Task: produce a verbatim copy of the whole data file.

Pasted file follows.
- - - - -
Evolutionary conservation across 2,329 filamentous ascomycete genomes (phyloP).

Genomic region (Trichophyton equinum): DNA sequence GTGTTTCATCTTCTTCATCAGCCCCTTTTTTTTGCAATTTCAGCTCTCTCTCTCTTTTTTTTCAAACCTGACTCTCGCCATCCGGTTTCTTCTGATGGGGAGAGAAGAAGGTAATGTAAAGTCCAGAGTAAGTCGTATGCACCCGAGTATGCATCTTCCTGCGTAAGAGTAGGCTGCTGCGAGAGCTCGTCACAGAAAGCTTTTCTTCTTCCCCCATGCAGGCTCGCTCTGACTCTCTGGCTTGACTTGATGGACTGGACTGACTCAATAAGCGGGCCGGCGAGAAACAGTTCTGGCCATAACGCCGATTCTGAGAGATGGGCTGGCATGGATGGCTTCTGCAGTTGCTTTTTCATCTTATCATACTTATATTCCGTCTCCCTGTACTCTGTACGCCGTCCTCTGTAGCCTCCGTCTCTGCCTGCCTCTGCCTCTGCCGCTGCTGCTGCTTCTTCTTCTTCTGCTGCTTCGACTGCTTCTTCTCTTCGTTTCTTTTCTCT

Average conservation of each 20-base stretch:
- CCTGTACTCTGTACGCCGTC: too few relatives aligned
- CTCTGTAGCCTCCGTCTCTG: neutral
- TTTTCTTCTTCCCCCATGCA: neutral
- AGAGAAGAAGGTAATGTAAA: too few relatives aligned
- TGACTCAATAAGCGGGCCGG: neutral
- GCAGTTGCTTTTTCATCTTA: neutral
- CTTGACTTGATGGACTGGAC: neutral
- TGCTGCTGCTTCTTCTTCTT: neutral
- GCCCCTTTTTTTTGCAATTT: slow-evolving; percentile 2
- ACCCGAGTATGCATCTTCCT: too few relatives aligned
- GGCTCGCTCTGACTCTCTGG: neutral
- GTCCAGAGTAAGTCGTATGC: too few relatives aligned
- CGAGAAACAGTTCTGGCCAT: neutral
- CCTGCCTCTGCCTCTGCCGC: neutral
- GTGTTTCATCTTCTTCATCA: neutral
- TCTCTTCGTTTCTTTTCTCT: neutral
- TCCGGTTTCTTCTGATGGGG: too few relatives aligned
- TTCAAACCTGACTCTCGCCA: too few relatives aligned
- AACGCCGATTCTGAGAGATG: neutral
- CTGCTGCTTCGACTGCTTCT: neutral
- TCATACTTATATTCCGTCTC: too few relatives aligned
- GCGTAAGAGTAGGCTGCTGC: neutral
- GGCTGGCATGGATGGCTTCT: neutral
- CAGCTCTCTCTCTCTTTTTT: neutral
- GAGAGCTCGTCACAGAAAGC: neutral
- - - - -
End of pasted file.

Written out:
Evolutionary conservation across 2,329 filamentous ascomycete genomes (phyloP).

Genomic region (Trichophyton equinum): DNA sequence GTGTTTCATCTTCTTCATCAGCCCCTTTTTTTTGCAATTTCAGCTCTCTCTCTCTTTTTTTTCAAACCTGACTCTCGCCATCCGGTTTCTTCTGATGGGGAGAGAAGAAGGTAATGTAAAGTCCAGAGTAAGTCGTATGCACCCGAGTATGCATCTTCCTGCGTAAGAGTAGGCTGCTGCGAGAGCTCGTCACAGAAAGCTTTTCTTCTTCCCCCATGCAGGCTCGCTCTGACTCTCTGGCTTGACTTGATGGACTGGACTGACTCAATAAGCGGGCCGGCGAGAAACAGTTCTGGCCATAACGCCGATTCTGAGAGATGGGCTGGCATGGATGGCTTCTGCAGTTGCTTTTTCATCTTATCATACTTATATTCCGTCTCCCTGTACTCTGTACGCCGTCCTCTGTAGCCTCCGTCTCTGCCTGCCTCTGCCTCTGCCGCTGCTGCTGCTTCTTCTTCTTCTGCTGCTTCGACTGCTTCTTCTCTTCGTTTCTTTTCTCT

Average conservation of each 20-base stretch:
- CCTGTACTCTGTACGCCGTC: too few relatives aligned
- CTCTGTAGCCTCCGTCTCTG: neutral
- TTTTCTTCTTCCCCCATGCA: neutral
- AGAGAAGAAGGTAATGTAAA: too few relatives aligned
- TGACTCAATAAGCGGGCCGG: neutral
- GCAGTTGCTTTTTCATCTTA: neutral
- CTTGACTTGATGGACTGGAC: neutral
- TGCTGCTGCTTCTTCTTCTT: neutral
- GCCCCTTTTTTTTGCAATTT: slow-evolving; percentile 2
- ACCCGAGTATGCATCTTCCT: too few relatives aligned
- GGCTCGCTCTGACTCTCTGG: neutral
- GTCCAGAGTAAGTCGTATGC: too few relatives aligned
- CGAGAAACAGTTCTGGCCAT: neutral
- CCTGCCTCTGCCTCTGCCGC: neutral
- GTGTTTCATCTTCTTCATCA: neutral
- TCTCTTCGTTTCTTTTCTCT: neutral
- TCCGGTTTCTTCTGATGGGG: too few relatives aligned
- TTCAAACCTGACTCTCGCCA: too few relatives aligned
- AACGCCGATTCTGAGAGATG: neutral
- CTGCTGCTTCGACTGCTTCT: neutral
- TCATACTTATATTCCGTCTC: too few relatives aligned
- GCGTAAGAGTAGGCTGCTGC: neutral
- GGCTGGCATGGATGGCTTCT: neutral
- CAGCTCTCTCTCTCTTTTTT: neutral
- GAGAGCTCGTCACAGAAAGC: neutral